We recently traveled across this country for the privilege of learning from Jimmy Carter.
The Nobel Prize winner and 39th president of the United States, now in his 90s, continues a disciplined practice, learned from his father’s model and begun as an 18-year-old student at the United States Naval Academy.
President Carter is a Bible student and a Bible teacher. He now teaches the Bible each week at the tiny Maranatha Baptist Church of Plains, Georgia.
On Saturday, we met one of President Carter’s fellow church members while shopping at an antique store; she graciously offered to save seats for us at the Bible study.
The next day, after waiting in the rain under umbrellas and passing through security, we were ushered into the church sanctuary and down to the front row, just before the orientation began.
When President Carter entered, he began by working the crowd, asking where we were from and who among us were clergy.
When Janice told him that we had been missionaries in Greece, he looked at us and said, “Would you lead us in the morning prayer?”
Not sure which of us he had asked, Janice looked at me and whispered, “You take it!”
As I stood to reach for the microphone, he looked at me and said, “No, I meant the lady!”
And Janice stood and articulately prayed, at the president’s request. Afterward, I was informed that he will usually ask a woman clergyperson to pray.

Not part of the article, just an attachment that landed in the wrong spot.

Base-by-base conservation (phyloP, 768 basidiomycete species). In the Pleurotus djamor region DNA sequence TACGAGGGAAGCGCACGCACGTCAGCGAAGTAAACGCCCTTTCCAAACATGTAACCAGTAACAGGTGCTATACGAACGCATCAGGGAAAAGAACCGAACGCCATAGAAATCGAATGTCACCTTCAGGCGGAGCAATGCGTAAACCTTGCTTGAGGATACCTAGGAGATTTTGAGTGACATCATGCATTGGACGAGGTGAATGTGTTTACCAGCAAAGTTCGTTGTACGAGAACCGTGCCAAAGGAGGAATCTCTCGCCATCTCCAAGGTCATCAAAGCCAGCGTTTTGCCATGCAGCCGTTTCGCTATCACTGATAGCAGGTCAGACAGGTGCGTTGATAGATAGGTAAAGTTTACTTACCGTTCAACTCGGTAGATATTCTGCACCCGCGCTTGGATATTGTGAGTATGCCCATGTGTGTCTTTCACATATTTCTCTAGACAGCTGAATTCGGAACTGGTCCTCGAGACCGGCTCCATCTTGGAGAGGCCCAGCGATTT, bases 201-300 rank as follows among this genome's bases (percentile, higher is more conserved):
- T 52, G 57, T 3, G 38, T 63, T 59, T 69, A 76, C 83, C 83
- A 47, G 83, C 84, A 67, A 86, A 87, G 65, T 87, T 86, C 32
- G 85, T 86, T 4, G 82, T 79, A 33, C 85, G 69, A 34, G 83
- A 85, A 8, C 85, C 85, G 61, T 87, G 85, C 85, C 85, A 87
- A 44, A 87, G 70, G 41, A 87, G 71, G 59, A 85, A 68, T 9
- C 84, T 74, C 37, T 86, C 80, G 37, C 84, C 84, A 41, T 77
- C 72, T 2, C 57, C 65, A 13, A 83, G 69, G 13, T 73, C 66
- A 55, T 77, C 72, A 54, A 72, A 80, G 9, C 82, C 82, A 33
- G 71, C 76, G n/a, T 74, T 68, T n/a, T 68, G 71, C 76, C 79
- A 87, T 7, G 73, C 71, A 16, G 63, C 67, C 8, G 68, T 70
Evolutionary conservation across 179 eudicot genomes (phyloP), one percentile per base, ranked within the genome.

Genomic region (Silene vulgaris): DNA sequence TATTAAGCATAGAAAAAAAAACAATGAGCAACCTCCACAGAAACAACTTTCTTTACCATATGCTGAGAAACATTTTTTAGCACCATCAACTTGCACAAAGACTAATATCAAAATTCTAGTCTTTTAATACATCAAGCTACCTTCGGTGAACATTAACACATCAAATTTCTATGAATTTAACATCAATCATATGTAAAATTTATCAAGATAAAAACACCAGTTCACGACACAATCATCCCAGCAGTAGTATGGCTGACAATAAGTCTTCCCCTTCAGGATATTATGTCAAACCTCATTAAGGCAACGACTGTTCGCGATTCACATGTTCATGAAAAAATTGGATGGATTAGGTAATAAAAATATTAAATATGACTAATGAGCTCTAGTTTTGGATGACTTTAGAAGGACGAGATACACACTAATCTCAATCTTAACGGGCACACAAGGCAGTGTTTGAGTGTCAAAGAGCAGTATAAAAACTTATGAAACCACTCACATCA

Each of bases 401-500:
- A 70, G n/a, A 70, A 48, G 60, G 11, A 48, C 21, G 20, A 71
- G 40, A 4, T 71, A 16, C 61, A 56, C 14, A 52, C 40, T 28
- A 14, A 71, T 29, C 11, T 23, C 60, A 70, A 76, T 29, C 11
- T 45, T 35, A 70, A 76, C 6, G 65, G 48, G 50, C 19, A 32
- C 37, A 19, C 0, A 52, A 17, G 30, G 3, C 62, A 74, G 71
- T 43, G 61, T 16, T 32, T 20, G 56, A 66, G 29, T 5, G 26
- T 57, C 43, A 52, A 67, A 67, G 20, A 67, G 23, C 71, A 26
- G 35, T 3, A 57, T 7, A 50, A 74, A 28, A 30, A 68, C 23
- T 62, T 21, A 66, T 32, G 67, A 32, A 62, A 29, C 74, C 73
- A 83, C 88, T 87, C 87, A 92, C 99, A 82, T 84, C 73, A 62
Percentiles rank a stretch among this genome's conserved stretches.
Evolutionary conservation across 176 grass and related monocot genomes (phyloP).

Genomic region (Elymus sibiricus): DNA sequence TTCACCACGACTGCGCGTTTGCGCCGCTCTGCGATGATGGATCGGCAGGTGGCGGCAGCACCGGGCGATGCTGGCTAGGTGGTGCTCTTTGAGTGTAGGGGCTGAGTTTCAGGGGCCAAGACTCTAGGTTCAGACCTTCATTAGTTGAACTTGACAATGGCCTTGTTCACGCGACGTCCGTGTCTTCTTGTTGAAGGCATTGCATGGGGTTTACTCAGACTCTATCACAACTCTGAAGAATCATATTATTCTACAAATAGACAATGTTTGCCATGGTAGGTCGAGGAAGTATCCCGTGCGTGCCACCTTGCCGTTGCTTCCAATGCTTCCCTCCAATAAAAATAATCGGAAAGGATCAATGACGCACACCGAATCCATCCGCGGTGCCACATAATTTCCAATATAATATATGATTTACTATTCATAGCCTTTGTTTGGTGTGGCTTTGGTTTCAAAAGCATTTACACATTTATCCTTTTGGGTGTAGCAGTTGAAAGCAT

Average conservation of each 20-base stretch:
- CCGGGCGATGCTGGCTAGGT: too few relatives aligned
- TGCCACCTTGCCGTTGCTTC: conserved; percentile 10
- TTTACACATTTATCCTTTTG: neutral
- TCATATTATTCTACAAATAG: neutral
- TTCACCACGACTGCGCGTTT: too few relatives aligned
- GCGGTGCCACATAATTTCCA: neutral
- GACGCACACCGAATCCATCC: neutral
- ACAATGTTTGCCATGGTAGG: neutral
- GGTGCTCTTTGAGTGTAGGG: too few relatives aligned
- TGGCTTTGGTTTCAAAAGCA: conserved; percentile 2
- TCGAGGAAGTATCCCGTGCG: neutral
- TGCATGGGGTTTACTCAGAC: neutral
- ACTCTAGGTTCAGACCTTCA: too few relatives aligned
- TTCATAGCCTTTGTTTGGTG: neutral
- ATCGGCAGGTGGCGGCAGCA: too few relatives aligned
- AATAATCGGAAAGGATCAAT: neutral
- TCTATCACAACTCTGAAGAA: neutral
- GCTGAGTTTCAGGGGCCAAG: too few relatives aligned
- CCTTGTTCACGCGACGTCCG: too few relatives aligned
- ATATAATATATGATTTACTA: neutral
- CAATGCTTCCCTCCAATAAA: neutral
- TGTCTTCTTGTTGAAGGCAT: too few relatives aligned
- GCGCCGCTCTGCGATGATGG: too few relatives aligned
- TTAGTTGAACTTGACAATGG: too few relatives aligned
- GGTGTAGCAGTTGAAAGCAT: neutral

I can relate to so much in President Carter’s life. Visiting his boyhood home and farm, I saw the equivalent of my granddaddy’s place. Seeing the school in which he began his education, I was transported back to my own.
To prepare for this trip, I reread “An Hour Before Daylight,” Carter’s memoir of a rural boyhood. In this moving, plainspoken and honest book, he traces the dominant influences of his early life.
Like a river running through it, the religious and moral strength and shortcomings of his Baptist upbringing lubricate every episode, for better or worse.
And so, I was not surprised that the still growing and learning President Carter is such a consistent advocate for women’s equality, especially in the church.
In a later book, “A Call to Action,” he said, “although economic disparity is a great and growing problem, I have become convinced that the most serious and unaddressed worldwide challenge is the deprivation and abuse of women and girls, largely caused by a false interpretation of carefully selected religious texts … unfortunately following the example set during my lifetime by the United States.”
By both word and deed and even at an advanced age, Jimmy Carter continues to advocate for the equality of women on both the small stage of a tiny Georgia Baptist church and the larger international stages, to which he continues to have entrÃ©e, as a respected world elder.
Bob Newell, a former ministry coordinator for the Cooperative Baptist Fellowship in Athens, Greece, now resides in Texas, where he continues his work with PORTA – the Albania House in Athens. He blogs at ItsGreek2U. A version of this article first appeared in the February 2018 edition of The Newell Post, Bob and Janice Newell’s monthly electronic newsletter. It is used with permission.